Injured Wild Animal? Project Wildlife to the Rescue

by on January 13, 2022 · 0 comments

in Ocean Beach

By Geoff Page

This post is a pitch for a really great organization called Project Wildlife. For those who don’t know about them, here is what they do, based on an actual experience I had Tuesday morning.

My wife and I were walking our dogs at Dog Beach. She noticed a bird at the waterline she called a coot. It’s a black bird, sort of medium size. This one was by itself, we didn’t see any others nearby. My wife remarked that she had seen these birds along the river but had never seen one in the surf at Dog Beach. I had to agree.

Just as we were looking at the bird, a dog went after it in the surf.  The bird flew away about 30 yards and landed and the dog went after it again. These are diving birds and it dove several times trying to evade the dog. Unfortunately, the water was shallow and the bird probably could not get deep enough.  The dog caught the bird.

In 40 years of going to Dog Beach, I have never witnessed such a thing. It was jarring. The dog dropped the bird, then picked it up again. The owner came screaming across the beach but the dog ignored her. He picked up the bird and ran south toward the jetty.

I ran to where the dog stopped momentarily and dropped the bird again. I managed to chase him off and get the bird. It was alive and there were no marks on it that I could see.  I brought it to shore and set it down but it was clear something was wrong. So, we decided to take the bird to Project Wildlife. A friend on the beach gave us a towel to wrap the bird in.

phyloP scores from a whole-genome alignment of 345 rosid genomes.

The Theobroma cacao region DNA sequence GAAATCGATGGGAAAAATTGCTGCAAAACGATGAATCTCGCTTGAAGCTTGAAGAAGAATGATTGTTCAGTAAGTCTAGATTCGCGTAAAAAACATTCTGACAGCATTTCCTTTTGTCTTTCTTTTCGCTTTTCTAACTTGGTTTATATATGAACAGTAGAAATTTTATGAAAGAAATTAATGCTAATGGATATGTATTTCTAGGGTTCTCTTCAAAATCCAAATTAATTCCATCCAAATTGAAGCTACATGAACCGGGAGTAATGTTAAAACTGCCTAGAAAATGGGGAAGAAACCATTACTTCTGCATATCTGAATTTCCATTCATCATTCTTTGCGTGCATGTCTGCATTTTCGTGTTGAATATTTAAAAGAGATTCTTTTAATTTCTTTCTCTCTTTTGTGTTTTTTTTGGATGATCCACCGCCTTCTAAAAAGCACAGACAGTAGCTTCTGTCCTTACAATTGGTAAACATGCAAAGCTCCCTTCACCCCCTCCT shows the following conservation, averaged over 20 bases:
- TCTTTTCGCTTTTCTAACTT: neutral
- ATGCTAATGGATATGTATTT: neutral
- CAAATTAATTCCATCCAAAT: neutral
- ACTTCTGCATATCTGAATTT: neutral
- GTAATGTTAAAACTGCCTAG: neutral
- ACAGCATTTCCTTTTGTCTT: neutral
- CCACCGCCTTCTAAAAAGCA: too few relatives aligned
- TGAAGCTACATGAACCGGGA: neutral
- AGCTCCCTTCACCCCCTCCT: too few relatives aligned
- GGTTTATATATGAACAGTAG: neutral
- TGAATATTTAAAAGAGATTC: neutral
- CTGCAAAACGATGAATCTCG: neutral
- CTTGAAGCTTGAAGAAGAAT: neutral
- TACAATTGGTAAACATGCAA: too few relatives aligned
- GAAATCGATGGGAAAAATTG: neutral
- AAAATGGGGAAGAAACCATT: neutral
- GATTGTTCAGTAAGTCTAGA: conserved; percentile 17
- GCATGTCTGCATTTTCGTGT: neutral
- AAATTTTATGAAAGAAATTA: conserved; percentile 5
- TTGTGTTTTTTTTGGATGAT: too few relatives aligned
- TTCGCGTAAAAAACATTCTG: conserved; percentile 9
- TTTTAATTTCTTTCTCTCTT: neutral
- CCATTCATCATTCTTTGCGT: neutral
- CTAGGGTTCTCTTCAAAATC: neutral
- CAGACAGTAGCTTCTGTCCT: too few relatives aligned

The bird was remarkably alert as we drove.  Its head and neck were out of the towel and it seemed calm in our hands, it made no attempt to escape.

If anyone ever has a problem with any kind of wildlife, you can call or go to their location on Gaines Street across the street from the Humane Society building. They take in wildlife like this coot and they provide what the animal needs.  In this case, they had a vet look at it and it seemed to have a broken wing. If that can be fixed, the bird may be returned to the wild, if not, it will be kept and cared for in partnership with Sea World.

My first experience with Project Wildlife was some years ago. I saw a large pelican at the end of the pier that could not fly and was very sluggish. I called and they sent someone out.  A woman walked all the way to the end of the pier with a blanket. We caught the bird and carried it back to her station wagon. It seemed there was rash of weak young pelicans at that time because of a food chain problem.

If someone has an injured wild animal, it can be taken to Project Wildlife at any time of the day or night. During regular hours, they take the animals and ask you to fill out a short form. There is an opportunity to make a donation on that form. After office hours, they have a room that is accessed from the outside, separate from the offices, open 24/7.

The room contains all different sizes of animal carriers from humming birds to large birds and adult mammals. Each one has a heating pad. The animal is placed inside, the pad turned on, and a towel to cover the front of the carrier is provided. A very cool facility.

Most people are unsure what to do when they come across an injured animal and want to help. A call to Project Wildlife at 619-299-7012 will put a person in touch with the people who do know what to do. They can advise on how to handle the animal and get it over to their facility. Or, they can send someone to pick up the animal. This assistance is invaluable when facing such a situation.

And, for animal lovers, it is reassuring to know that they care for the animals and return many of them back into the wild. They take in orphans too.

Donations help them do the work they do, there are opportunities to donate on their website here.


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